WikiLeaks' Julian Assange Arrested; US Seeks Extradition

Indictment Cites Alleged Involvement in Chelsea Manning Case
WikiLeaks' Julian Assange Arrested; US Seeks Extradition
WikiLeak's Julian Assange being arrested (Source: Ruptly)

(This story has been updated.)

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WikiLeaks founder Julian Assange, who released hacked emails from Hillary Clinton's campaign and many other secret U.S. documents, was arrested in London Thursday, and now the U.S. is seeking his extradition.

An U.S. indictment of Assange unsealed Thursday accuses him of helping whistleblower Chelsea Manning break into classified computers to obtain information about the war in Iraq.

After the government of Ecuador formally withdrew its asylum protection, the 47-year-old Assange was arrested at the nation's embassy and taken to a central police station in London. He later appeared in the Westminster Magistrates' Court and was found guilty of breaching bail in 2012, according to news reports.

The British Home Office, which handles immigration, security and law enforcement for the U.K., said in a statement that Assange faces extradition to the U.S. to face charges related to "computer related offenses."

"We can confirm that Julian Assange was arrested in relation to a provisional extradition request from the United States of America," the Home Office says.

In 2018, the U.S. Justice Department accidentally revealed its indictment against Assange. The Australian-born Assange is suspected of helping Russia interfere with the 2016 U.S. presidential election.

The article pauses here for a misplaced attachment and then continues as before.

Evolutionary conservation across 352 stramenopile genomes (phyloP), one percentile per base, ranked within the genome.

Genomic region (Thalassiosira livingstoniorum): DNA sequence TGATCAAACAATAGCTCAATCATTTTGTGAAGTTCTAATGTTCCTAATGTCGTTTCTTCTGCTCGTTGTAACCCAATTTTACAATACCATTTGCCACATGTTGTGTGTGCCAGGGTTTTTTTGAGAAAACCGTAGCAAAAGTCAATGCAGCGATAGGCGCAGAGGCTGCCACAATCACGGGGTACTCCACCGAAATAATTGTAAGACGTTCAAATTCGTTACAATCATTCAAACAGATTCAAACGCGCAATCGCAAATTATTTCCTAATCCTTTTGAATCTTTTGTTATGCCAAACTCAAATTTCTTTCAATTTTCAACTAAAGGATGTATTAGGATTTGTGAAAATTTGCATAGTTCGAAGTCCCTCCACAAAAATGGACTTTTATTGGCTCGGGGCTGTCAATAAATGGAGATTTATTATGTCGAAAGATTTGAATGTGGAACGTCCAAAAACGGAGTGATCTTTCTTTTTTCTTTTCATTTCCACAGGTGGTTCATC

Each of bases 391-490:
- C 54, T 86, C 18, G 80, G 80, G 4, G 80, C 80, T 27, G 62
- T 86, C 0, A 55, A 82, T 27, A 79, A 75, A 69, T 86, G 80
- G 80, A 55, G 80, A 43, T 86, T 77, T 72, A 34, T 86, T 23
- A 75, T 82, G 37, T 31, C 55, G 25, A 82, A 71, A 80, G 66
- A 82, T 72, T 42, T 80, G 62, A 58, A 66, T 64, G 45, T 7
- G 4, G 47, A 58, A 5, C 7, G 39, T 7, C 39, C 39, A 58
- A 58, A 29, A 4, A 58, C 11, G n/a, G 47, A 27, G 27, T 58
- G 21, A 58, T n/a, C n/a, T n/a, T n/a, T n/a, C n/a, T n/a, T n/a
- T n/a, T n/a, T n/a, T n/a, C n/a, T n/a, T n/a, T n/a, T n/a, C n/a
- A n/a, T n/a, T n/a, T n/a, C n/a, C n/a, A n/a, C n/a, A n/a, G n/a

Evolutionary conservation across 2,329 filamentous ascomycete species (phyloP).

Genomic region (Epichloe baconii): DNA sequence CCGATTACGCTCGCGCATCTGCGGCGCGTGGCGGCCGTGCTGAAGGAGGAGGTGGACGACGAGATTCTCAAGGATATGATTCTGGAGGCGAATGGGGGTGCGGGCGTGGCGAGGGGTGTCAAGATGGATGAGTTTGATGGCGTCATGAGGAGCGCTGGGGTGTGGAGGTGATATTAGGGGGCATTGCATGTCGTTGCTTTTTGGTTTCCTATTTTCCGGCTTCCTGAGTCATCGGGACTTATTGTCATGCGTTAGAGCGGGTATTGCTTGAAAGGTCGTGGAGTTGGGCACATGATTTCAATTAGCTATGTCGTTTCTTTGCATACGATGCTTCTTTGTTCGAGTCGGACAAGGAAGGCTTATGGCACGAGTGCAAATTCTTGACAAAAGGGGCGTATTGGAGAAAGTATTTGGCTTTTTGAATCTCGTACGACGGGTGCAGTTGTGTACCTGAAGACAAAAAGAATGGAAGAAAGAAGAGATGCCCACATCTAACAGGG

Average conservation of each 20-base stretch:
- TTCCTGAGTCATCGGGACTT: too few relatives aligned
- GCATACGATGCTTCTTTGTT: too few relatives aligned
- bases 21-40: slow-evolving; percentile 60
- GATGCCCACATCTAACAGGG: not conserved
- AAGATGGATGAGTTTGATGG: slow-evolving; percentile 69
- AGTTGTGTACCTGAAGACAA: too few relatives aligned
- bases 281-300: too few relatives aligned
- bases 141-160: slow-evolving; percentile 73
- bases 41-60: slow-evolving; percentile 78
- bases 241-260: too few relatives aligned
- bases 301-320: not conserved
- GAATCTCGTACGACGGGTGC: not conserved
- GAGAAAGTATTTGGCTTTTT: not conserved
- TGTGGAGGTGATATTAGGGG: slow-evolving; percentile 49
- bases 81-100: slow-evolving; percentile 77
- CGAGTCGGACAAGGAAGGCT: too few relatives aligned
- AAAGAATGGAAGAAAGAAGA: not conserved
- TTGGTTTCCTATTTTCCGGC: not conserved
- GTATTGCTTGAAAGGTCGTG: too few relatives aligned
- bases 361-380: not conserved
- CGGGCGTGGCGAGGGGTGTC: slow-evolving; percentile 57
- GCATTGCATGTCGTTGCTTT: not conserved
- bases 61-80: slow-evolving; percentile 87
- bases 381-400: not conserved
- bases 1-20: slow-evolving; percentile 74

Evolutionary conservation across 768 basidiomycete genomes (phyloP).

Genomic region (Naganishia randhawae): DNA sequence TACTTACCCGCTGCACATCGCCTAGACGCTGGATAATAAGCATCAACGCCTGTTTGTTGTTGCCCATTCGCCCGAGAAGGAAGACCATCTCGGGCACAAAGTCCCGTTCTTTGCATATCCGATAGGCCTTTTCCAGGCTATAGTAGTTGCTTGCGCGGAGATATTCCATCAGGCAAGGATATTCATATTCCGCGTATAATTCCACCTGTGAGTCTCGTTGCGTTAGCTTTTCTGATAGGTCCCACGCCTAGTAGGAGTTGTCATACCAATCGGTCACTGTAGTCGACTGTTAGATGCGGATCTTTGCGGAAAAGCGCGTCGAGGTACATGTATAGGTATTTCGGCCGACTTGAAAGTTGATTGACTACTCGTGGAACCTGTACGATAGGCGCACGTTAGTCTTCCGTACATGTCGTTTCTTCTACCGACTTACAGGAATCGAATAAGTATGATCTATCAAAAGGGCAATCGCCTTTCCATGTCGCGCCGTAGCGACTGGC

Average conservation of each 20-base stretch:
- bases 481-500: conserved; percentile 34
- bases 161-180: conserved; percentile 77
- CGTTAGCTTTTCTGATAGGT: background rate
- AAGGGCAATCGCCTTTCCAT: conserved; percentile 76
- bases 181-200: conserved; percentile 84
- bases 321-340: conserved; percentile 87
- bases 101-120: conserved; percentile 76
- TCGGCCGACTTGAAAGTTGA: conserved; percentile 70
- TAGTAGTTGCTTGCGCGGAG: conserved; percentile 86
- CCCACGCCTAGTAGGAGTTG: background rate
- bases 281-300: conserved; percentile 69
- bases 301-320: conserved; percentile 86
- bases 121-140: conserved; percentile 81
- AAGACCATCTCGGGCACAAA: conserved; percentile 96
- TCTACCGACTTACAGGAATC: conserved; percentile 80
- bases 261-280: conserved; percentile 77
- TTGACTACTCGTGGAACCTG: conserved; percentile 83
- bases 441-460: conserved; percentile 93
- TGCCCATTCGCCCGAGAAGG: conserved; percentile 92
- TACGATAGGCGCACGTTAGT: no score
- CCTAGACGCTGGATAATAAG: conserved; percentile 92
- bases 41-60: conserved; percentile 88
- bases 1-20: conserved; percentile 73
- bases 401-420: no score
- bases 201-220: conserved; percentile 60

Details in Indictment

In the indictment, which the Justice Department officially released Thursday, the Australian-born Assange is charged with "conspiracy to commit computer intrusion for agreeing to break a password to a classified U.S. government computer." This could mean a five-year maximum federal prison term, according to the DOJ.

Those charges relate to the release of classified documents nine years ago.

In 2010, Assange and Manning, a former intelligence analyst with the U.S. Army, engaged in a conspiracy to hack into the Defense Department's Secret Internet Protocol Network - a specific government network used to house and transfer classified documents and communications, according to the indictment, according to the indictment. Since Manning had access, it allowed her to download those files and transmit the documents to WikiLeaks.

But by hacking into the system and stealing passwords, Assange and Manning tried to avoid using Manning's username and credentials to better disguise her role, according to the indictment.

Federal prosecutors charged that Assange goaded Manning to provide more and more documents. In one exchange, Manning wrote to Assange that "after this upload, that's all I really have got left." Assange wrote back: "Curious eyes never run dry in my experience," according to the indictment.

As federal prosecutors built their case against Assange, Manning, who is transgender and changed her first name from Bradley to Chelsea, was convicted in a military court and sentenced to 35 years in prison in 2013 for her role in copying some 75,000 pages pf classified documents reports and videos. One of these showed an Apache helicopter strike that killed a Reuters journalist working in Iraq.

In the final days of his administration, then-President Barrack Obama commuted Manning's sentence. However, in March of this year, Manning was forced to return to jail for not cooperating as part of grand jury investigation of Assange and WikiLeaks.